Key to this unity and cooperation is a proper biblical ministry model. Listen, if the mystery of the gospel is the joining of Jew and Gentile into one body, who’s in charge? That’s an interesting question, no? The answer is that no one in these two groups has authority—it’s a cooperation of gifts under one head which is Christ. What is the biblical ministry model?

Ephesians 4:4 – There is one body and one Spirit—just as you were called to the one hope that belongs to your call— 5 one Lord, one faith, one baptism, 6 one God and Father of all, who is over all and through all and in all.

When Christ arrived on the scene and began preaching the good news of the kingdom of God, it was in the midst of a Jewish religious community heavily predicated on hierarchy and authority. Judaism was an institutional monstrosity fraught with the traditions of the Jewish sages and ruling sects. The issue of Jesus’ lack of formal authority in institutional Judaism is a constant theme throughout the gospels. This is the reason Jesus came performing authenticating miracles—if you were not a recognized religious authority in that day, your ministry was going nowhere. Jesus broke the cycle and ushered in a new ministry model. Today, we don’t have authenticating miracles to validate our message, but we do have the testimony of the Scriptures.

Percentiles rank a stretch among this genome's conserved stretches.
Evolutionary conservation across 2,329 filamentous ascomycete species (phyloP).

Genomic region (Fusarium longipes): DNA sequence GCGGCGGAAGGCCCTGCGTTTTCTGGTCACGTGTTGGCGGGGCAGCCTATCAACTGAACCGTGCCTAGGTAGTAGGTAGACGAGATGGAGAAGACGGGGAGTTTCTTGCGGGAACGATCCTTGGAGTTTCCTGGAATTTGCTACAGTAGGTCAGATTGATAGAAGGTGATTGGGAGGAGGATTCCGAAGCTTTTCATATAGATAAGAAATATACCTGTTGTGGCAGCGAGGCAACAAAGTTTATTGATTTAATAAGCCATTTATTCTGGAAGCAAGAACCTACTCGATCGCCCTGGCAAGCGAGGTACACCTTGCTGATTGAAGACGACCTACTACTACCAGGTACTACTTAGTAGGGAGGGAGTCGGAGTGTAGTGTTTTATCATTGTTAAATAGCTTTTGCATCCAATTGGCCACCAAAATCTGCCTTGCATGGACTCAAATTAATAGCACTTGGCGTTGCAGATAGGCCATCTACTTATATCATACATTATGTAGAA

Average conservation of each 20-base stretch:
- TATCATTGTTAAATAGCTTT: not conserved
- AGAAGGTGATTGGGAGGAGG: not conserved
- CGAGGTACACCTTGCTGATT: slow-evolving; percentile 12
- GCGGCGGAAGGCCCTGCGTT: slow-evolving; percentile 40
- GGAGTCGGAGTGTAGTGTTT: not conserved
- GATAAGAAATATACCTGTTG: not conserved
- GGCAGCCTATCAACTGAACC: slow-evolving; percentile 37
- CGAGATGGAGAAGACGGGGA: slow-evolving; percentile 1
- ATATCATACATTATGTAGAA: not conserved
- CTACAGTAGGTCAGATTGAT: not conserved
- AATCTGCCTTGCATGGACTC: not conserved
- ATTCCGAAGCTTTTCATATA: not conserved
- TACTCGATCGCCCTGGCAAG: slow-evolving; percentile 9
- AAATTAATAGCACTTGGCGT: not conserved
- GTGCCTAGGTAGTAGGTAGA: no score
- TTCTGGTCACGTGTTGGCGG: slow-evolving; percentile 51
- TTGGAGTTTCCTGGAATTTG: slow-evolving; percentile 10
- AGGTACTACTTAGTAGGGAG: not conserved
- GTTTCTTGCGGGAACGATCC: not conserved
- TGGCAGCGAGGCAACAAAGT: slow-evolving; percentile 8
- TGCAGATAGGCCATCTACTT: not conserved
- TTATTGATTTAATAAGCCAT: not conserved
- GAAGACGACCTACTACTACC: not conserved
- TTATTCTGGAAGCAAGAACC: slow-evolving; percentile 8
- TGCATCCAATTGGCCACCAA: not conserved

Regardless of the massive religious system of that day, Christ made it clear that the people were “sheep without a shepherd.” They were not led. Jesus was not talking about a lack in the people being ruled over, there was plenty of that, He was talking about the people not being led in the truth.

The new way is a body of believers working together in mutual edification according to the gifts given them by God—a faith working through love. It is unity in one truth according to the way the one master thinks, and that one master is Christ. We are baptized once into one body with one head—one master—one Lord.

Our calling is unity in the one body and its maturity to God’s glory. Over and over and over again the apostles “appeal” to love and unity—NOT authority. It is a cooperation of gifts that are obedient to the one Master. In the rest of chapter 15 and also chapter 16, we see this in action bigtime.

%d bloggers like this: